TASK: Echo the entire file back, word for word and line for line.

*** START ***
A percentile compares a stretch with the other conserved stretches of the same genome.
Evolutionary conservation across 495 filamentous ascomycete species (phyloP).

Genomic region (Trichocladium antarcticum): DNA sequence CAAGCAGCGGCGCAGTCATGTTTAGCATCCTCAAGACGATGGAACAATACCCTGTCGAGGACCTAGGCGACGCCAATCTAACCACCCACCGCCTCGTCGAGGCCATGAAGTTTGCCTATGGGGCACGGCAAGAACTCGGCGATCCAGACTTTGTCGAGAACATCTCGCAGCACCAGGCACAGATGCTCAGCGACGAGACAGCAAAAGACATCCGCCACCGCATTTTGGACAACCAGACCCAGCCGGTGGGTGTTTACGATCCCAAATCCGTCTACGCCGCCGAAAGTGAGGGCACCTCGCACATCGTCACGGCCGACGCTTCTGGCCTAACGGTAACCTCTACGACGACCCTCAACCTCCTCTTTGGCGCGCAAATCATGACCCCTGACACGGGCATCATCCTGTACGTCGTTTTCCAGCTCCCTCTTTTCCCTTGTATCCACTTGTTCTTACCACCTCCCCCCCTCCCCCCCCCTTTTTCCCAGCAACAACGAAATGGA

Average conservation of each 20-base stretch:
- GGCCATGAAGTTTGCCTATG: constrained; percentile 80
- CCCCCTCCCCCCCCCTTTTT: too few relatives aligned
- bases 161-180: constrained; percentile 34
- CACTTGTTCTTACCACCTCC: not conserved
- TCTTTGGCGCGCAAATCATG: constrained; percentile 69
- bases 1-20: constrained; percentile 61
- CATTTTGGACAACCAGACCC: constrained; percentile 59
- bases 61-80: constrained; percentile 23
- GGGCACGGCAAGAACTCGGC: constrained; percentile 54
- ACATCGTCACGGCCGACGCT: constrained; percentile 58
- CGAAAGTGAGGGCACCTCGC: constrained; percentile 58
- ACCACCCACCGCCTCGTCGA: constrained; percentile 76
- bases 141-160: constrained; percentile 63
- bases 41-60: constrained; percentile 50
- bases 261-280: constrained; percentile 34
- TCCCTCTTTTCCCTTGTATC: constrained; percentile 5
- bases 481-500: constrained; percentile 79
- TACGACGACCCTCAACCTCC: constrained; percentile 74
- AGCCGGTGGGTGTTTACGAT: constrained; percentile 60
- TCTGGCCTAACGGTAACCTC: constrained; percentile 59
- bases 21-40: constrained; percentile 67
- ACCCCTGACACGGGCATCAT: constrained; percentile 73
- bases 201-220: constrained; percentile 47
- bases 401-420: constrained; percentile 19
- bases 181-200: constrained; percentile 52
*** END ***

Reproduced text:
A percentile compares a stretch with the other conserved stretches of the same genome.
Evolutionary conservation across 495 filamentous ascomycete species (phyloP).

Genomic region (Trichocladium antarcticum): DNA sequence CAAGCAGCGGCGCAGTCATGTTTAGCATCCTCAAGACGATGGAACAATACCCTGTCGAGGACCTAGGCGACGCCAATCTAACCACCCACCGCCTCGTCGAGGCCATGAAGTTTGCCTATGGGGCACGGCAAGAACTCGGCGATCCAGACTTTGTCGAGAACATCTCGCAGCACCAGGCACAGATGCTCAGCGACGAGACAGCAAAAGACATCCGCCACCGCATTTTGGACAACCAGACCCAGCCGGTGGGTGTTTACGATCCCAAATCCGTCTACGCCGCCGAAAGTGAGGGCACCTCGCACATCGTCACGGCCGACGCTTCTGGCCTAACGGTAACCTCTACGACGACCCTCAACCTCCTCTTTGGCGCGCAAATCATGACCCCTGACACGGGCATCATCCTGTACGTCGTTTTCCAGCTCCCTCTTTTCCCTTGTATCCACTTGTTCTTACCACCTCCCCCCCTCCCCCCCCCTTTTTCCCAGCAACAACGAAATGGA

Average conservation of each 20-base stretch:
- GGCCATGAAGTTTGCCTATG: constrained; percentile 80
- CCCCCTCCCCCCCCCTTTTT: too few relatives aligned
- bases 161-180: constrained; percentile 34
- CACTTGTTCTTACCACCTCC: not conserved
- TCTTTGGCGCGCAAATCATG: constrained; percentile 69
- bases 1-20: constrained; percentile 61
- CATTTTGGACAACCAGACCC: constrained; percentile 59
- bases 61-80: constrained; percentile 23
- GGGCACGGCAAGAACTCGGC: constrained; percentile 54
- ACATCGTCACGGCCGACGCT: constrained; percentile 58
- CGAAAGTGAGGGCACCTCGC: constrained; percentile 58
- ACCACCCACCGCCTCGTCGA: constrained; percentile 76
- bases 141-160: constrained; percentile 63
- bases 41-60: constrained; percentile 50
- bases 261-280: constrained; percentile 34
- TCCCTCTTTTCCCTTGTATC: constrained; percentile 5
- bases 481-500: constrained; percentile 79
- TACGACGACCCTCAACCTCC: constrained; percentile 74
- AGCCGGTGGGTGTTTACGAT: constrained; percentile 60
- TCTGGCCTAACGGTAACCTC: constrained; percentile 59
- bases 21-40: constrained; percentile 67
- ACCCCTGACACGGGCATCAT: constrained; percentile 73
- bases 201-220: constrained; percentile 47
- bases 401-420: constrained; percentile 19
- bases 181-200: constrained; percentile 52